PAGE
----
• Title IX is a 1972 federal regulation that mandates that any school receiving any federal money (from the elementary to university level) must provide fair and equal treatment of the sexes in all areas, including athletics. Before Title IX, few opportunities existed for female athletes. Although it did not require that women’s athletics receive the same amount of money as men’s athletics, Title IX was designed to enforce equal access and quality. Women’s and men’s programs were required to devote the same resources to locker rooms, medical treatment, training, coaching, practice times, travel and per diem allowances, equipment, practice facilities, tutoring, recruitment, and scholarship money budgeted on a commensurate basis. 
  • The University, and by extension, UNC Athletics, is required to adhere to Title IX requirements if it is to receive money from the federal government for research or other services connected via a complex educational institution web that serves the university, the community, the state, and our nation.
  • Since student-run club sports and activities are not part of Title IX formula, the crew club program must still continue to effectively support itself financially with only minimal assistance accessed through student fees. 
  • Although Title IX was not enacted with women’s athletics primarily in mind, under the act female athletes have flourished across the country and at UNC. Many try to equate the effort expended by men’s and women’s crew as being equal (thus both groups should be supported equally from a financial perspective by the university), the differences in organizational objectives, governing bodies, history and politics are not the same. The simple apples-to-apples comparison does not hold true. 
  • As UNC alumni we should support rowing in all its forms.  We should recognize the inherent value generated by each program and not pit one program against another.

How much money does the Men’s team get from Sports Clubs annually?

  • $11,000 – $11,500 (2017 – 2019)

What is the size of the Men’s Crew Club budget?

  • Approximately $125,000 annually

What is the expected individual contribution for each athlete?

  • Novice:  $1300
  • Varsity:  $1600; + $0-500 for gear/per diems/etc.

Why don’t the men compete at the IRAs any more? What are ACRAs?

  • The answer has to do with the intersection and history of men’s rowing in the United States, the governance of women’s rowing (NCAA), university presidents and athletic directors, and federal regulations (Title IX).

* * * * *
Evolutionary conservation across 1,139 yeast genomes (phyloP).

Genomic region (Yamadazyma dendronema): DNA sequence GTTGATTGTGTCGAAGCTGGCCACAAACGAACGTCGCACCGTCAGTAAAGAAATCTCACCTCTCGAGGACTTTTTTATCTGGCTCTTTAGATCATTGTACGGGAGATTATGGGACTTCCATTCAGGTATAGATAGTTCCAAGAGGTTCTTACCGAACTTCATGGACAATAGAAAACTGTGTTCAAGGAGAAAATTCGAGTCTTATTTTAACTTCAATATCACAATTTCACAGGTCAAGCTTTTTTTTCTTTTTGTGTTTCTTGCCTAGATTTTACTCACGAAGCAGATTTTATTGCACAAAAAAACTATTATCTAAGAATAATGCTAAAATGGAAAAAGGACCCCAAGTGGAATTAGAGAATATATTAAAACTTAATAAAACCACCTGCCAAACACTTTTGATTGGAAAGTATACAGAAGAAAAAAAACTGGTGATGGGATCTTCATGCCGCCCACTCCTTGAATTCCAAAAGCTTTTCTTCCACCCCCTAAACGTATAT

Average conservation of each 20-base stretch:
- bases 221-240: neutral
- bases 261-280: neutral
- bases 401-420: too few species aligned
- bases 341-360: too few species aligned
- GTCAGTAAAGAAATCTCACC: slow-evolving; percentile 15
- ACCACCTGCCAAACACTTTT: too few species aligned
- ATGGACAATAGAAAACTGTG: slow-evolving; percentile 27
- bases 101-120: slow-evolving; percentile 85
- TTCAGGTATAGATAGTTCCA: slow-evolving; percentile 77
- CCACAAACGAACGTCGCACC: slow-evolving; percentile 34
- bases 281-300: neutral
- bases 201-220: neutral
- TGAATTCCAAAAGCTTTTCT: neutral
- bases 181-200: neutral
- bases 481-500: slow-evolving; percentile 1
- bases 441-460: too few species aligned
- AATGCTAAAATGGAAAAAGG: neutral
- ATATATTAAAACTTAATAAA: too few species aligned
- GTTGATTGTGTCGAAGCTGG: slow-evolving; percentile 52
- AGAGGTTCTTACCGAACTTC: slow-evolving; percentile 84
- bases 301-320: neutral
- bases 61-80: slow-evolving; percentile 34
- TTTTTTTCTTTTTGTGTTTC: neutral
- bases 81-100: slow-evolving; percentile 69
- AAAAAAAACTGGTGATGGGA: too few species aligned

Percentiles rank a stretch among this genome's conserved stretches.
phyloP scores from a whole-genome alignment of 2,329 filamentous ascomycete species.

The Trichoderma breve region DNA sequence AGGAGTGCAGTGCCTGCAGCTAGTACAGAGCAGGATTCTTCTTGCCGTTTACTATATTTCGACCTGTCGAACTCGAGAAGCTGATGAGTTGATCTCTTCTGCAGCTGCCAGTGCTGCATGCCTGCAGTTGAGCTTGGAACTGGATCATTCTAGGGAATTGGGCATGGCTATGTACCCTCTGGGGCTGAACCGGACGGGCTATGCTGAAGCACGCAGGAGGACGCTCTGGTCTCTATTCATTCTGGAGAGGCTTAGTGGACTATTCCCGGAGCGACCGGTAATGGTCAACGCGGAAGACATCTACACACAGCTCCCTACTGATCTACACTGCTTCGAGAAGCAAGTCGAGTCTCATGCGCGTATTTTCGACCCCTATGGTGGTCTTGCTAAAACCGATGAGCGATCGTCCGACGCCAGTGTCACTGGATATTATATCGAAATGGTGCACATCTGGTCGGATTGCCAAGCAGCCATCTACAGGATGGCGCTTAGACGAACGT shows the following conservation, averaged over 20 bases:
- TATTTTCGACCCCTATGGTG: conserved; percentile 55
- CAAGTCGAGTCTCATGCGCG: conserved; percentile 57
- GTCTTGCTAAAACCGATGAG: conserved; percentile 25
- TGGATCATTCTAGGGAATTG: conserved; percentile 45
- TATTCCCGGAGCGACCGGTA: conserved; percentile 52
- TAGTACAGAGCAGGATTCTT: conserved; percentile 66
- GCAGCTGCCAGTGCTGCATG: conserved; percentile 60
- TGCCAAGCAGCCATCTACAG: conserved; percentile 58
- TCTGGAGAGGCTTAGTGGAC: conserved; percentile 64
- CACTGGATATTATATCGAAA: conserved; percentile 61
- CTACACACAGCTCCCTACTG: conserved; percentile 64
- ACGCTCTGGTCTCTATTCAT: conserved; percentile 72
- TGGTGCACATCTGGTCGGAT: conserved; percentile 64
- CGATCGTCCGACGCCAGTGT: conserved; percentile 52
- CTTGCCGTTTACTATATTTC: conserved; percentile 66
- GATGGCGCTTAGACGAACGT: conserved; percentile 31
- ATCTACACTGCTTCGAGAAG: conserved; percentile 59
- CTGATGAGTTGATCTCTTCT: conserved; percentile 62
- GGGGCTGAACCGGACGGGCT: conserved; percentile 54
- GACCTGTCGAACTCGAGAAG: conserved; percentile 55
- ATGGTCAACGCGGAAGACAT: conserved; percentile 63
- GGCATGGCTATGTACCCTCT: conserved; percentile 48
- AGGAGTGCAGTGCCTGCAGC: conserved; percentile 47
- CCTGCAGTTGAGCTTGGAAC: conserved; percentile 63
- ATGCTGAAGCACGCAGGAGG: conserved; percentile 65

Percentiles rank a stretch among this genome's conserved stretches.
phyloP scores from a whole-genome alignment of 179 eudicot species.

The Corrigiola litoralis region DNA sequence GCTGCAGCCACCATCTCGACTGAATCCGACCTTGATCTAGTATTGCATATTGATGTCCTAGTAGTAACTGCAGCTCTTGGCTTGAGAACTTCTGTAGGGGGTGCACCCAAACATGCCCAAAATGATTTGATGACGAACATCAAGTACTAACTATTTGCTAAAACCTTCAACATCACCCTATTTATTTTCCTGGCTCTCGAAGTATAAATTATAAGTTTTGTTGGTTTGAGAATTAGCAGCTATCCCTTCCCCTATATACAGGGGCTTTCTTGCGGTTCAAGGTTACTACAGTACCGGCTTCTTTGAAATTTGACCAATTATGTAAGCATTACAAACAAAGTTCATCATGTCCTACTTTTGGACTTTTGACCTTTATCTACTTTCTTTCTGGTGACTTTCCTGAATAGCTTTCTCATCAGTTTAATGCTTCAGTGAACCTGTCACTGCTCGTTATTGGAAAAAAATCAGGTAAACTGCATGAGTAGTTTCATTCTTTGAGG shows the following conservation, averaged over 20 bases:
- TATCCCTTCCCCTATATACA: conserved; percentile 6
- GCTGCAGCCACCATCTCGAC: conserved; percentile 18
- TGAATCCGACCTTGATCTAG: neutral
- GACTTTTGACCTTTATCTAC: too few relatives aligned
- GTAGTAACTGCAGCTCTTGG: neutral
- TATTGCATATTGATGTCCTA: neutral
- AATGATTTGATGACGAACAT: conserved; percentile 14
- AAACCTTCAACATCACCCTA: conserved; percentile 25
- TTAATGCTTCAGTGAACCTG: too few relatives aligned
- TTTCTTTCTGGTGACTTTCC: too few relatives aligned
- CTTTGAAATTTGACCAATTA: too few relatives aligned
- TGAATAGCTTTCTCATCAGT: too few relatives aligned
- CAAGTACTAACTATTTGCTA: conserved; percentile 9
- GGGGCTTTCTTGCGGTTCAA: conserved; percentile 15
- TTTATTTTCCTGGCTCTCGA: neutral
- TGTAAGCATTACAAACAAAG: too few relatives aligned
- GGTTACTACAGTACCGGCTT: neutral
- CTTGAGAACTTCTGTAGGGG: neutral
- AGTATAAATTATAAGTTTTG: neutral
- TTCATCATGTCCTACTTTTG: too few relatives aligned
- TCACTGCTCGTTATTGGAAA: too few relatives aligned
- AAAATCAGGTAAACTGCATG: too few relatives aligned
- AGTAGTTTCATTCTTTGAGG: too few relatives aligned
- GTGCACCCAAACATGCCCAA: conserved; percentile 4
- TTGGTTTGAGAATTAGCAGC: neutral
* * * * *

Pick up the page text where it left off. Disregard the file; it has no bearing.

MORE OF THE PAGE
• In short, university presidents have to comply with NCAA rules in order for their athletic teams to compete at all NCAA-sanctioned events.
    • The Intercollegiate Rowing Association (IRA, founded in 1894), the governing body of men’s rowing, had historically rejected being folded into the NCAA (founded in 1906) and chose to run their own national championship using their own association’s rules.  These rules had allowed for both club and varsity athletes to compete in the same events.
    • In the early 2000s, IRA member school varsity program coaches came under increasing pressure from their own university presidents and athletic directors to push for a change in the association rules to fall under NCAA participation requirements.  The adoption of these rules brought varsity rowing programs into compliance with all other NCAA sports within their university at the cost of denying all club rowing programs an opportunity to compete at a single unified national championship.
    • The American Collegiate Rowing Association (ACRA, founded 2008) Championship was formed to allow all (both club and varsity) programs unable to compete at the IRA to hold their own national championship. 
    • UNC competes at the ACRA regatta annually and is often among the top teams.

The women currently train at Jordan Lake, a lake much larger than University Lake. Why doesn’t the university build a boathouse on Jordan?

  • The University currently does not own land on Jordan Lake (the women trailer their boats to the lake and launch from an existing private marina) 
  • Potential sites at Jordan come with a number of building and environmental restrictions
  • Current university policy does not allow first year students to park on campus and thus transportation to a training venue must be part of the equation
  • Biking, running, or taking public transportation to Jordan is not a feasible option and would thus limit opportunity to so many who seek to make rowing part of their Carolina experience
  • The alumni spearheading the current effort along with University officials feel like building a more permanent facility at University Lake is the most viable option available
  • A facility at Jordan has not been ruled out though it’s viability may be several years if not decades away from fruition